Pleasure Acres Farm & Museum
107 Hornock Dr., New Alexandria, PA 15670
Pleasure Acres Farm is the lifelong dream of Barbara Martin, who purchased a section of her parents’ farm in 1993. Martin and her husband, George quickly got to work, turning the former dairy farm into a haven for horses. In addition, they still raise a few beef cattle and farm the land for hay and garden vegetables.
After many visits from their children, grandchildren and friends, they realized how much fun families had on the farm and decided that so much beauty must be shared by others.
There are a lot of things to see and do at the farm, including
- Walking trails around the hay fields
- Guided tours of the horse barn
- The James R. Hornock Horse Drawn Equipment and Horse Drawn Carriage Museum
- Hayrides and bonfires
- The Covered Bridge Grove (featuring a picnic pavilion and country catering)
- Special events such as the Pumpkin Fest and Christmas Open House
Barb Martin’s father made a pony cart for her when she was little. She remembers when he hitched up Johnny The Pony to pull it, then tied the pony to Nellie, his own big red mare.
They rode all around their farm in Salem and, she said, “he taught me to drive and ride almost before I could walk.”
Those memories of nearly a half-century ago are still fresh, and the homemade pony cart is still in her barn.
Last year, Mrs. Martin, 54, opened the James R. Hornock Horsedrawn Equipment and Horsedrawn Carriage Museum there as a tribute to her late father and to farm days past.
She also opened the museum because she had a difficult time throwing old stuff away.
“The idea really started two or three years ago when my husband, George, and I were cleaning out a shed and we were finding things in the piles of junk,” she said. “There was a horse-drawn plow, a sickle bar and a corn planter, and I kept saying, ‘Don’t throw that away. I want it.’
“George said then we’d have to find a place to put it all, and that’s when we decided to have a museum.”
The museum is open by appointment for group and private tours, and on October weekends it’s open for the couple’s popular Pumpkin Fest on the farm, named Pleasure Acres.
They hosted a public weekend this month, with other weekends reserved for Boy Scouts, Girl Scouts, and church and youth groups.
On a recent Saturday, 200 people attended a fundraiser for the Juvenile Diabetes Association. Mrs. Martin’s neighbor, Scott Merichko, has a son with the disease, and Mr. Merichko’s late wife, Jennifer, was involved in research.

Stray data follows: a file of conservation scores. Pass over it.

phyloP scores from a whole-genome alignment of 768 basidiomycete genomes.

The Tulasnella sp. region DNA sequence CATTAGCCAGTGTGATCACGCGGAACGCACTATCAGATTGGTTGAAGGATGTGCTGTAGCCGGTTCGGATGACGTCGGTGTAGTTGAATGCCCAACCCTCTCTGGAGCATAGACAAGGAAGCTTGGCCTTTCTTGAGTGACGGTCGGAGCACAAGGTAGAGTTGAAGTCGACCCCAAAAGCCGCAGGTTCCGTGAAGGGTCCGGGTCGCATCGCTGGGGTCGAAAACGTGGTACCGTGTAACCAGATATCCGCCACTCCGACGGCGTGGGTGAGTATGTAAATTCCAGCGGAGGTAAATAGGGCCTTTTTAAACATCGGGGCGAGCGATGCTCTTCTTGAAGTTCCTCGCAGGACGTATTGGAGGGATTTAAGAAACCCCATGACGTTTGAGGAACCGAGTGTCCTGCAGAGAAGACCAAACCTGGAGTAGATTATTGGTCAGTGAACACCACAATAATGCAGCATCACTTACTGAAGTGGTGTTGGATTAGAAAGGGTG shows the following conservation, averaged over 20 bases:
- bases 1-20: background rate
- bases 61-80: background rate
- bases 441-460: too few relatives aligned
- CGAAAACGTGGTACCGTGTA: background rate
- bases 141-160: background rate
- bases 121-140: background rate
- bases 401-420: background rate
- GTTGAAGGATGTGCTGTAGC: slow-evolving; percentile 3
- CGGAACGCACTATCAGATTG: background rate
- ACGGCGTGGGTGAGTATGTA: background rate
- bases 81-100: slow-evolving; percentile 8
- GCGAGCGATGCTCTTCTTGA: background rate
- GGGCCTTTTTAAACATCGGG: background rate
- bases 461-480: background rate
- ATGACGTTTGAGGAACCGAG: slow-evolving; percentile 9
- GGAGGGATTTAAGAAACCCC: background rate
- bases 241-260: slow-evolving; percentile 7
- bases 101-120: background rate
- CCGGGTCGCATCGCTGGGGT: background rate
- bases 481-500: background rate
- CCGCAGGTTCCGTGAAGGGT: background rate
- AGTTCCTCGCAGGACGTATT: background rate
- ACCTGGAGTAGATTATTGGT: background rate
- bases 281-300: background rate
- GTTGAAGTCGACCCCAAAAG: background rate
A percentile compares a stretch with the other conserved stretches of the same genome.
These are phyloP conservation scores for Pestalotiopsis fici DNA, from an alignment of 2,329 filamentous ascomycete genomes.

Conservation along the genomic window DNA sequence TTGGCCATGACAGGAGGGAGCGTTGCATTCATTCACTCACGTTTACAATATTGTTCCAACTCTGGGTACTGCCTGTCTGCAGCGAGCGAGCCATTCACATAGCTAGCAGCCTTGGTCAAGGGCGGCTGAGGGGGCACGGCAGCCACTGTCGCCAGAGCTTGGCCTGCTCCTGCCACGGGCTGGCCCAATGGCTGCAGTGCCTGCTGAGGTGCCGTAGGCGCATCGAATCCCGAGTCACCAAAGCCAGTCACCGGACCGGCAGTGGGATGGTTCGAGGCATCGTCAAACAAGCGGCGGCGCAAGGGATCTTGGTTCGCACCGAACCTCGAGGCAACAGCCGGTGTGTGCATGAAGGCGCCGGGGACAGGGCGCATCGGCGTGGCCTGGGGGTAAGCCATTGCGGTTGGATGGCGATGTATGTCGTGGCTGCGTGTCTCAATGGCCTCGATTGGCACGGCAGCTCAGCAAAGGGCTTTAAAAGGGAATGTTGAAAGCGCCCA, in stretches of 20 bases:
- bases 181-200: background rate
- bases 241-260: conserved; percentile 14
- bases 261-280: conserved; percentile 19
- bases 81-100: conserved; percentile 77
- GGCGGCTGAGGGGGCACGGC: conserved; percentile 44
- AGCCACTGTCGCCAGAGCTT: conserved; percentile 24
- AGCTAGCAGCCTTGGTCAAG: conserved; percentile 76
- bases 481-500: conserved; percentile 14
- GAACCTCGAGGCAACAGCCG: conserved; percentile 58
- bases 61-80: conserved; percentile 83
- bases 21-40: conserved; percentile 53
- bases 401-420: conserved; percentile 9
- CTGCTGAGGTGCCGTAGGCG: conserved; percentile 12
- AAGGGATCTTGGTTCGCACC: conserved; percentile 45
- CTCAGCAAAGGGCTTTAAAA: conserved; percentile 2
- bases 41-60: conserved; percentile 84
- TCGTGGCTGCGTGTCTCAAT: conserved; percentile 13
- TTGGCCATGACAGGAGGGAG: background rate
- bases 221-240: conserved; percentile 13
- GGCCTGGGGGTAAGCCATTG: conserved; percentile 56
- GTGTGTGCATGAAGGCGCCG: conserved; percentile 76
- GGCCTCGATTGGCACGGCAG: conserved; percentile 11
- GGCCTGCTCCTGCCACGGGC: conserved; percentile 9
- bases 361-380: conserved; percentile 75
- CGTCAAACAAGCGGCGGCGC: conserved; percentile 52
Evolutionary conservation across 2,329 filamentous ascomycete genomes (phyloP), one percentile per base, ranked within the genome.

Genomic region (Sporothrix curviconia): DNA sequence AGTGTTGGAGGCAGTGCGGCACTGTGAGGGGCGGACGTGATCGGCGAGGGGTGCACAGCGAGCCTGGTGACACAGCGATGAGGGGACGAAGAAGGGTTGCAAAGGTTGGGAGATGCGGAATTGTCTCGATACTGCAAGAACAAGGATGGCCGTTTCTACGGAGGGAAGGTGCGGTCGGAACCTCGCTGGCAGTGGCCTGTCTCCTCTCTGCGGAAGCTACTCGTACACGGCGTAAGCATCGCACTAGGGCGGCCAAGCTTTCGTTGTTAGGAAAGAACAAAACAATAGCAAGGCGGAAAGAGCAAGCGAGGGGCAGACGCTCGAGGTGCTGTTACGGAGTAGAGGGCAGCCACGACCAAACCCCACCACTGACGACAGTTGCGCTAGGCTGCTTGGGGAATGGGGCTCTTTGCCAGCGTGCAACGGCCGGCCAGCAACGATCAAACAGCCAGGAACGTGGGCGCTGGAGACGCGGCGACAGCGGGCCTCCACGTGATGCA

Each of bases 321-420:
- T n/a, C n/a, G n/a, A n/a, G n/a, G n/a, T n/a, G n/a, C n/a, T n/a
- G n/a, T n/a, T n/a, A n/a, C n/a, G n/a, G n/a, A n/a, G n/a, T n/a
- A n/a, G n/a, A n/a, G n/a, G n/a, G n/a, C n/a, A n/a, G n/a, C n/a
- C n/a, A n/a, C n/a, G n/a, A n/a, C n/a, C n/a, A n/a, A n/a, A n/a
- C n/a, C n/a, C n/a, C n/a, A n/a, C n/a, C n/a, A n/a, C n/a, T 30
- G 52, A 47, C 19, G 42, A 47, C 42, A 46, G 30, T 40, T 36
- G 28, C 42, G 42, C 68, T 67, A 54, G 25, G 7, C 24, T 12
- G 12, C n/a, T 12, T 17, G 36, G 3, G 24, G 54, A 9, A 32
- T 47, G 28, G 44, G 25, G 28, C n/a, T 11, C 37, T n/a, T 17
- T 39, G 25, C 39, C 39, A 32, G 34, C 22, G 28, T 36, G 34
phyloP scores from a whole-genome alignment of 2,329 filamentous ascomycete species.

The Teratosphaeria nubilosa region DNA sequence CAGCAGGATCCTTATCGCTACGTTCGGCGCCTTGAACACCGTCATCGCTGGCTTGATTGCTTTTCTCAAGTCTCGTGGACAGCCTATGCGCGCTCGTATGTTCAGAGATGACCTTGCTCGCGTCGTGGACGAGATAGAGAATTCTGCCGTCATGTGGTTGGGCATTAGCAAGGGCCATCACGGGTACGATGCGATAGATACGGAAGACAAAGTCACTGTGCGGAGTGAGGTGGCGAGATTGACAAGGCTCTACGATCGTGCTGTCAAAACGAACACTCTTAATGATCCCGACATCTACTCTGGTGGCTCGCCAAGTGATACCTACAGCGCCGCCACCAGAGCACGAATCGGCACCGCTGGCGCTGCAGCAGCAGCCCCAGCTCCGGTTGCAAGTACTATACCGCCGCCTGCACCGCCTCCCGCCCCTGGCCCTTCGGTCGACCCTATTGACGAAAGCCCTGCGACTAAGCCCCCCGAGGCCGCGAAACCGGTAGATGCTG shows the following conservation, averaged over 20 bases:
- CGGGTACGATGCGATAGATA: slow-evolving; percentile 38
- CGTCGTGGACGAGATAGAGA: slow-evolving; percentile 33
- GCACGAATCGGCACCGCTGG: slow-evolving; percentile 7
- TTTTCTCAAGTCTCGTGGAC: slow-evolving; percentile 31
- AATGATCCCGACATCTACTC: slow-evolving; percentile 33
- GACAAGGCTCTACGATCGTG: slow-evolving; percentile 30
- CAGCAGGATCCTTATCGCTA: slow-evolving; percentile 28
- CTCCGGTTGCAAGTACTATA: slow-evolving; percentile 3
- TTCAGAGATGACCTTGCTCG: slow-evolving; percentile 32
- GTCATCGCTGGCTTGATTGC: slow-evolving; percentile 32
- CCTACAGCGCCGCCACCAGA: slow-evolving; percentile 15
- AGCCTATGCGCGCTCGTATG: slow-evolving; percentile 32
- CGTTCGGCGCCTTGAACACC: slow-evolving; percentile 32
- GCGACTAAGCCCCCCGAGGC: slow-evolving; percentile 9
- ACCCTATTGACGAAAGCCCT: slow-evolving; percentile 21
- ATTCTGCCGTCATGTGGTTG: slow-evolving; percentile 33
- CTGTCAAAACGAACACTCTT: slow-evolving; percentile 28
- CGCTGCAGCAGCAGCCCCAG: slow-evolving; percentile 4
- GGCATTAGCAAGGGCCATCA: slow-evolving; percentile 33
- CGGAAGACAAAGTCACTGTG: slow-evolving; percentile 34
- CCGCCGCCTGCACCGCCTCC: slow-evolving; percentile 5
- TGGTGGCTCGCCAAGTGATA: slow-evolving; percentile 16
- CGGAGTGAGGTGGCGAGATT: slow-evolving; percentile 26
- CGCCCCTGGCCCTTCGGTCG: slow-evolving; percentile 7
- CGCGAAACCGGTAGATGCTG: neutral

The farm is decorated with pumpkins, corn and real farm scarecrows made with stuffed shirts and overalls. There were hayrides, pumpkins to pick, tours of the horse barn, refreshments at the pavilion, and a chance to explore a little covered bridge that Mr. Hornock built in the 1960s.
“The kids really love visiting with the horses because many have never had that experience of seeing a horse up close and touching it,” Mrs. Martin said. “People of all ages ask a lot of questions in the museum, too. They want to learn about it.”
Mr. Hornock was raised on a nearby farm in Salem and his wife, Olga, grew up on a dairy farm, also in Salem. They bought this farm 60 years ago and ran a dairy business and raised horses. Mrs. Martin and her husband, who is now retired from the restaurant industry, bought the farm in the 1980s and continued raising horses, but not cows. Mr. Hornock died five years ago at age 84.
“My first horse was born here on the farm, when I was 7, and died 37 years later, when I was 44,” she said. “I held his head when he was born and I held his head when he was put to sleep in the same field where he was born. His name was Trigger.”
There are nine horses in the barn that houses the museum. A few are boarded, and among her own are several that were rescued by humane groups, one that had been beaten so badly that he is blind.
Mr. Hornock initially used horse-drawn equipment on his farm, and when he finally got a tractor, it was a John Deere. It was the only make he would ever buy, Mrs. Martin said.
“When he was a little boy, his father went to the other dealers who wanted the work horses in exchange for a tractor,” she said. “The kids were carrying on and crying, and so the John Deere dealer told him, ‘You can make payments on the tractor. Let the kids have the horses.’ ”
She and her father acquired a number of carriages and wagons over the years just to collect them, and some were hired out for parades and wedding parties. The museum collection also has a bobsled, a surrey with the fringe on top, and a buckboard wagon identical to the one that Mr. Hornock once used to take grain to the gristmill at Saint Vincent Archabbey and College, near Latrobe.
There are passenger wagons, two newer Meadow Brook carriages made by the Amish, and a training cart that Mr. Hornock made for breaking driving horses. And, of course, Mrs. Martin’s little pony cart.
Walls, posts, shelves and cabinets are filled with other old farm equipment, harnesses, hay hooks, sickle bars, plows, a corn planter, stretchers for repairing wire fences, milking equipment, big metal cans, and many more things that Mr. Hornock used on the farm decades ago.
A tackroom in the barn holds what Mrs. Martin calls some of her best treasures — a series of framed photos of her father’s funeral procession moving through the snow-covered farm. The procession was led by an antique tractor and at the end was a riderless horse with boots facing backwards in the stirrups.
All of the horses on the farm came on their own, Mrs. Martin said, and lined up along the fence as the procession went by.
“It’s like my father is still here,” she said. “I can feel his spirit on the farm.”
The museum is open by appointment. Call Mrs. Martin at 724-668-2029 for information.